Sleep problem causes death from road accidents, diseases —Experts
EVEN as University College Hospital (UCH), Ibadan partners with Premiers Respiratory and Critical Care (PRCC) to start diagnosis and treatment of sleep problems, the consensus of experts was that sleep problems can cause early death from road traffic and diseases like hypertension.
Dr Olumide Sogaolu, a consultant chest expert, stated that when people do not sleep well, it affects all body systems, adding that many long-distance drivers are involved in road accidents due to excessive sleepiness during the day and as such doze off when they are driving.
According to him, in some instances, people that have difficulty controlling their blood pressure and sugar despite medications, or sleep off during a meeting early in the day or while watching the televisions may also have a sleep problem.
While noting that sleep problems have diverse ramifications, Dr Sogaolu stated that not everyone that snores has a sleep problem medically termed sleep apnea.
According to him, snoring also a sign of sleep apnea is likely to be experienced by people that are overweight or obese, those that wear a size 17 collar shirt or that experience daytime sleepiness that affect their work and daily activities.
President PRCC, Donell Agard said that the partnership will be providing respiratory and critical care services to impact patients, including the diagnosing for sleep apnea,
Agard, who remarked that snoring, was one of the signs of sleep apnea, adding often “it is the wives that helps with its diagnosis because most of the time, it affects the men.”
Although sleep apnea affects a lot of people, including children and could go undiagnosed into adulthood, he assured that the condition is treatable.
Mr Lavan Arulnayagam, PRCC’s clinical director, stated that many developed countries take sleep problem seriously given its implication on safety.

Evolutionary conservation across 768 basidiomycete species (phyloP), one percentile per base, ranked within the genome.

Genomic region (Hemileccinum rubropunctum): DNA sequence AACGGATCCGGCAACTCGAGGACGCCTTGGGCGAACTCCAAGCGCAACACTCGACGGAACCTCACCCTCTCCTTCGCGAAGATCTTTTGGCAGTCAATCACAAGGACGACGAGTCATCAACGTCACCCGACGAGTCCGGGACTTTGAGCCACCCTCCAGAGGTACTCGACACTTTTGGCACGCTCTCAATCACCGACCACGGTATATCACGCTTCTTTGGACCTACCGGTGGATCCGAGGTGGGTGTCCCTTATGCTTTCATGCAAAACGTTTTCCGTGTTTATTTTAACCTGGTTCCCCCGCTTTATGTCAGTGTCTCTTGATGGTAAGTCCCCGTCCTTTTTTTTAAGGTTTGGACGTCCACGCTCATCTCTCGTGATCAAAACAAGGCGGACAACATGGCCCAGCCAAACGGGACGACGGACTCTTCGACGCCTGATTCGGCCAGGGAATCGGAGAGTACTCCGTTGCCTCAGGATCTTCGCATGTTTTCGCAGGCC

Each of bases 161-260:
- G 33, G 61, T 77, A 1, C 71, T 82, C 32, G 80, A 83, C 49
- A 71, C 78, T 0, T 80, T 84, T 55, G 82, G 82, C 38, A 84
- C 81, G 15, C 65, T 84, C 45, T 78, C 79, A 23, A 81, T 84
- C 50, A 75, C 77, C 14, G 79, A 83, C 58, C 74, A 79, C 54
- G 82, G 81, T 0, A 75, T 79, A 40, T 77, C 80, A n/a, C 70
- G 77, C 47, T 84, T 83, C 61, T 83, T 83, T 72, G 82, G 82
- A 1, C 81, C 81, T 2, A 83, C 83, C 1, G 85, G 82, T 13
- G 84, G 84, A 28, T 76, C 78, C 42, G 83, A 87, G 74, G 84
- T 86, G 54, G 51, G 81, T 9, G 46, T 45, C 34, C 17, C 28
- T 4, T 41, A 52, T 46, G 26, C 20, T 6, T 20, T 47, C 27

He declared that licences of drivers with sleep apnea that does not comply with therapy are withdrawn just as attention is also paid to ensure sleep apnea does not complicate traumatic surgeries.
Arulnayagam, who said that increasingly more children and teenagers are being diagnosed with sleep apnea in countries like Canada, stated that sleep apnea also runs in families and is influenced by lifestyle choices such as alcohol consumption and smoking.
UCH’s Chief Medical Director, Professor Temitope Alonge, said the service was an important component of total care the hospital is set to provide considering the implications of poor sleep on body systems and functions.
Alonge encouraged people that take coffee and other stimulants in the morning to remain alert to have a sleep study done.
“If you cannot keep awake to run a meeting and you have to depend on coffee, then there is a problem somewhere.” he declared.
Professor Alonge, who said the partnership will support training of its staffers in respiratory and critical services, declared “we have a lot of patients who actually require this kind of service. We believe it is going to be of tremendous help to a lot of our patients.”